This paper studies the buckling morphology transition of an elastic ring confined in an annular channel. Under uniform axial strain, the ring would first form one inward blister and then transit to an "S" shape, but does not induce more blisters due to an energy barrier caused by the annular shape of the channel. In order to overcome the energy barrier, external perturbation is employed and a stable morphology with multiple blisters may be obtained. A theoretical framework is then established to calculate the bifurcation points of the shape transition, which agrees well with finite-element (FEM) simulation results. The diagrams of the stable buckling morphologies with respect to the geometrics of the elastic rings are presented, which may provide useful insights for practical applications, for example, the design of a peristaltic pump.
- Blue Blister on Forearm. [Journal Article]
- DADtsch Arztebl Int 2019 May 03; 116(18):316
- A new ex vivo human oral mucosa model reveals that p38MAPK inhibition is not effective to prevent autoantibody-induced mucosal blistering in pemphigus. [Journal Article]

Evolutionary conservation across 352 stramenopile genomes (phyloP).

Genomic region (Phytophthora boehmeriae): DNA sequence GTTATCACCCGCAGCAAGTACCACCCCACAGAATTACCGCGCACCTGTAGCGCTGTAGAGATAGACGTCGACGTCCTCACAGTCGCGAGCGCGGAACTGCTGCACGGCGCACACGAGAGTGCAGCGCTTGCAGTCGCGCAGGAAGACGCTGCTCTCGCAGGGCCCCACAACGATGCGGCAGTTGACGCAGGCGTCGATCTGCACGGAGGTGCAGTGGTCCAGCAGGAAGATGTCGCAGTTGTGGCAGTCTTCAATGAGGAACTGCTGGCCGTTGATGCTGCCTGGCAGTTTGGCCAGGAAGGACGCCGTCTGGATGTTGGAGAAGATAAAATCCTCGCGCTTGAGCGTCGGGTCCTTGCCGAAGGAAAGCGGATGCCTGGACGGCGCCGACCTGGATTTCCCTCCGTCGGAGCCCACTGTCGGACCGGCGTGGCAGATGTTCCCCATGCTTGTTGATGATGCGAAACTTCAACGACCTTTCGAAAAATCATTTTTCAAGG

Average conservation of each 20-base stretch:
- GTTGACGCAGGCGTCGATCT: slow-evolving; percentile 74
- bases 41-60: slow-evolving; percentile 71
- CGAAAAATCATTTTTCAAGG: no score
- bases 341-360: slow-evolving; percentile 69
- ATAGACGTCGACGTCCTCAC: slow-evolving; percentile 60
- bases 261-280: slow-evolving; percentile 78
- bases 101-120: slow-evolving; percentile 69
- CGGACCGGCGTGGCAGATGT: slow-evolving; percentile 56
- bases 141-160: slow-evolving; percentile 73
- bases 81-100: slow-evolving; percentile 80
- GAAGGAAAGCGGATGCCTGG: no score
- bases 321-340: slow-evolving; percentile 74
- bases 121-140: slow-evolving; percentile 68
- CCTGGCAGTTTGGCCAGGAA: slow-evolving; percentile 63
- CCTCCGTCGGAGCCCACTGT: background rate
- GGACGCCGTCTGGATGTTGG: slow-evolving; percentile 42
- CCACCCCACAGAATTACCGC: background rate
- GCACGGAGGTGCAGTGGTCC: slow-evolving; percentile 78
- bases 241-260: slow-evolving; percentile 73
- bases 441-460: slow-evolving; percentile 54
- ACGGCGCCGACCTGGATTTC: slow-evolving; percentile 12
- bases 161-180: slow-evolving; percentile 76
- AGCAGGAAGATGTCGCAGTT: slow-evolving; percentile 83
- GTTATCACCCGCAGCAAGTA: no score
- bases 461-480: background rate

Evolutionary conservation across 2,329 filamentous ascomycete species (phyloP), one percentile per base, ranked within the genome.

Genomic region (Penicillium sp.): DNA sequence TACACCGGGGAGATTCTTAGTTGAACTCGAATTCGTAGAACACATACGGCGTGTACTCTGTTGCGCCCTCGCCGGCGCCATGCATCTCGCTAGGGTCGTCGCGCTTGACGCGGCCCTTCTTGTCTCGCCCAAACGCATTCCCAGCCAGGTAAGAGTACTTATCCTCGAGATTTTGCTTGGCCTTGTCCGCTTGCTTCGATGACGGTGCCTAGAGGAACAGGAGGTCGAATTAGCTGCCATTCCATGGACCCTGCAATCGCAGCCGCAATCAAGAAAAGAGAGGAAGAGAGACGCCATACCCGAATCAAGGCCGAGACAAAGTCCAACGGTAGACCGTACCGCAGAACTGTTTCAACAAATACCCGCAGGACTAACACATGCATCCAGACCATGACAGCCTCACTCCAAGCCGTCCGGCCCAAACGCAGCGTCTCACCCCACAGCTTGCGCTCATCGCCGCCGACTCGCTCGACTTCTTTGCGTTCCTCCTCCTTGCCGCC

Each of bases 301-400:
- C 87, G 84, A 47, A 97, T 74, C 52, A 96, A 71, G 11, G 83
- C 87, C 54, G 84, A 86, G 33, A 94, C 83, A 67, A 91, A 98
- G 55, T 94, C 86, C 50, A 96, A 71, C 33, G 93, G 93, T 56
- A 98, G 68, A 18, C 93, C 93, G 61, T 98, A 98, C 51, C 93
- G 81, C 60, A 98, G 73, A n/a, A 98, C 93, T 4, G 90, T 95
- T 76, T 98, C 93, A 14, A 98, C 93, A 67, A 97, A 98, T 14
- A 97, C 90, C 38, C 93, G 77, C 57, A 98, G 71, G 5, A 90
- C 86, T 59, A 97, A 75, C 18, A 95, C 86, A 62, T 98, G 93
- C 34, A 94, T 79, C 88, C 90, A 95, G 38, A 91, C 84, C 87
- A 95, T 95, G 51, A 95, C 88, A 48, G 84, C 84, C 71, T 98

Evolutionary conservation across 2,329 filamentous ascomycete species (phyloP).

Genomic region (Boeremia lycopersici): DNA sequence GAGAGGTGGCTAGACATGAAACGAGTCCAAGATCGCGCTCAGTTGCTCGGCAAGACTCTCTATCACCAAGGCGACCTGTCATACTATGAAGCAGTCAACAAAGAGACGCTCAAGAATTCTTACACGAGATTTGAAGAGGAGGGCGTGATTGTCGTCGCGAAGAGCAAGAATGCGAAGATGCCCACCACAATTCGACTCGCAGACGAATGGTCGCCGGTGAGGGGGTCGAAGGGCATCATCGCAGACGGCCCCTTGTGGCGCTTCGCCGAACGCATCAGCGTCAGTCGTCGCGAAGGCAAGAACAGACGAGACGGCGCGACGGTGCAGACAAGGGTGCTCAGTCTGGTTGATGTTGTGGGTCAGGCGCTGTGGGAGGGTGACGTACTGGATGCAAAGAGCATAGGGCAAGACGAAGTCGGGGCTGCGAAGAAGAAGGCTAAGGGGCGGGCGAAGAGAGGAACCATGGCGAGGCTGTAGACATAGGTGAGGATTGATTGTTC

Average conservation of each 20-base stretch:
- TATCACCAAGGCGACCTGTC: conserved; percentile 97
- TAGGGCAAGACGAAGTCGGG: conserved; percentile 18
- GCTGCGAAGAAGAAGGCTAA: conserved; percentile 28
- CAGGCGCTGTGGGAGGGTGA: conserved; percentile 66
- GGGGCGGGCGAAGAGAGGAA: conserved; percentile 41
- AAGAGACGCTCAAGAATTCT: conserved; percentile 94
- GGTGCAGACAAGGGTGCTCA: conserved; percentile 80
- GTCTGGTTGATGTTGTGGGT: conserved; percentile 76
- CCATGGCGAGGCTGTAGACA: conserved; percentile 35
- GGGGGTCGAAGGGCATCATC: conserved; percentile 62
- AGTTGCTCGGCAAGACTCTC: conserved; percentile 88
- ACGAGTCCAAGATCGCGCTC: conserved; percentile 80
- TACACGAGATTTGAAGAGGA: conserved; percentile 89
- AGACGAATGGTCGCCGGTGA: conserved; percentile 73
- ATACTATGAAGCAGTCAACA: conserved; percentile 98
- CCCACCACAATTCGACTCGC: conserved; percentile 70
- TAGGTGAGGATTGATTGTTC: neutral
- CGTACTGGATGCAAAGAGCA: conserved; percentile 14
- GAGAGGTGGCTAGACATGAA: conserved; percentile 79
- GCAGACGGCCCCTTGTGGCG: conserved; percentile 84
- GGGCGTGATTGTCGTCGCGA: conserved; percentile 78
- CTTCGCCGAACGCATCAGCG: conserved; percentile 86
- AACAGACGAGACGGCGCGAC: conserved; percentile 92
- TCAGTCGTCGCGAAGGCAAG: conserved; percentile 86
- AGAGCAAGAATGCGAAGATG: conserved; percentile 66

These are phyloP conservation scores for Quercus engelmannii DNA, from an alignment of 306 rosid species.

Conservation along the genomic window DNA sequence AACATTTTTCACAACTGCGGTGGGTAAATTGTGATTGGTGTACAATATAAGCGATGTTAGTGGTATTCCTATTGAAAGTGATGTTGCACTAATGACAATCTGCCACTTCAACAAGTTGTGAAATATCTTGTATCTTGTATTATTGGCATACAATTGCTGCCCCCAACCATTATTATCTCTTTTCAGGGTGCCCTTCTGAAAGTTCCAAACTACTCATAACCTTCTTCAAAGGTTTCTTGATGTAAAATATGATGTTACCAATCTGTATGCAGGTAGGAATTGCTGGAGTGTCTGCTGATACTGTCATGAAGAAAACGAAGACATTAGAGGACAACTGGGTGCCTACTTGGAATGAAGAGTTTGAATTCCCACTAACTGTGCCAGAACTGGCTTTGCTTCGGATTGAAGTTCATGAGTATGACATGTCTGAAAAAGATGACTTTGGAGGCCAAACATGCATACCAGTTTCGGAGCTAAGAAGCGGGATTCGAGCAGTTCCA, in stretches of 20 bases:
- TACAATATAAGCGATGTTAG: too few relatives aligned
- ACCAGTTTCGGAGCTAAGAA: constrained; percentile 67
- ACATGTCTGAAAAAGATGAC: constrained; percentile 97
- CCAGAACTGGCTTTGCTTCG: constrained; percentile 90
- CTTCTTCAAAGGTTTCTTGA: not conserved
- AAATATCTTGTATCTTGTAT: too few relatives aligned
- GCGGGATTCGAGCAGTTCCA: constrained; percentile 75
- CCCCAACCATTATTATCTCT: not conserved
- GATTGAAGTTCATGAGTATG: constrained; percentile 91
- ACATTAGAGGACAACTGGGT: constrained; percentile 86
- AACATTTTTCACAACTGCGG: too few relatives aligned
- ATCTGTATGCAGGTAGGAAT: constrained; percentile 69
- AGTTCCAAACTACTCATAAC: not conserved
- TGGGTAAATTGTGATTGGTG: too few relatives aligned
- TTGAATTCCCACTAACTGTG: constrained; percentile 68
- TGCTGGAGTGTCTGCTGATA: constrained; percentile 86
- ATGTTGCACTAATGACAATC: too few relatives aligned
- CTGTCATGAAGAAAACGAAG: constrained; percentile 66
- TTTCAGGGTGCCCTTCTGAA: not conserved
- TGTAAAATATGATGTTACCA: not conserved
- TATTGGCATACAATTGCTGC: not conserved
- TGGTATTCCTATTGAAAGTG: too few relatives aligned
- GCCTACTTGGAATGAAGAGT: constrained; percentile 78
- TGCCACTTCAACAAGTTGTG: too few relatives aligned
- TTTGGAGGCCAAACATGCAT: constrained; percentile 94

- BJBr J Dermatol 2019 Jun 19
- CONCLUSIONS: In contrast to human epidermis, PV-IgG and AK23 induced blisters and desmosome ultrastructural changes in labial mucosa via a mechanism not dependent on p38MAPK. This article is protected by copyright. All rights reserved.
- Clipping on Crossed Wrapping Method for Ruptured Blood Blister-Like Aneurysm of the Internal Carotid Artery: Technical Note and Long-Term Results. [Journal Article]
- WNWorld Neurosurg X 2019; 2:100005
- CONCLUSIONS: It is suggested that COCW is a treatment that enables safe and long-term management of lesions in IC-BLAs.
- Tamoxifen affects the histology and hepatopancreatic lipid metabolism of swimming crab Portunus trituberculatus. [Journal Article]
- ATAquat Toxicol 2019 Jun 03; 213:105220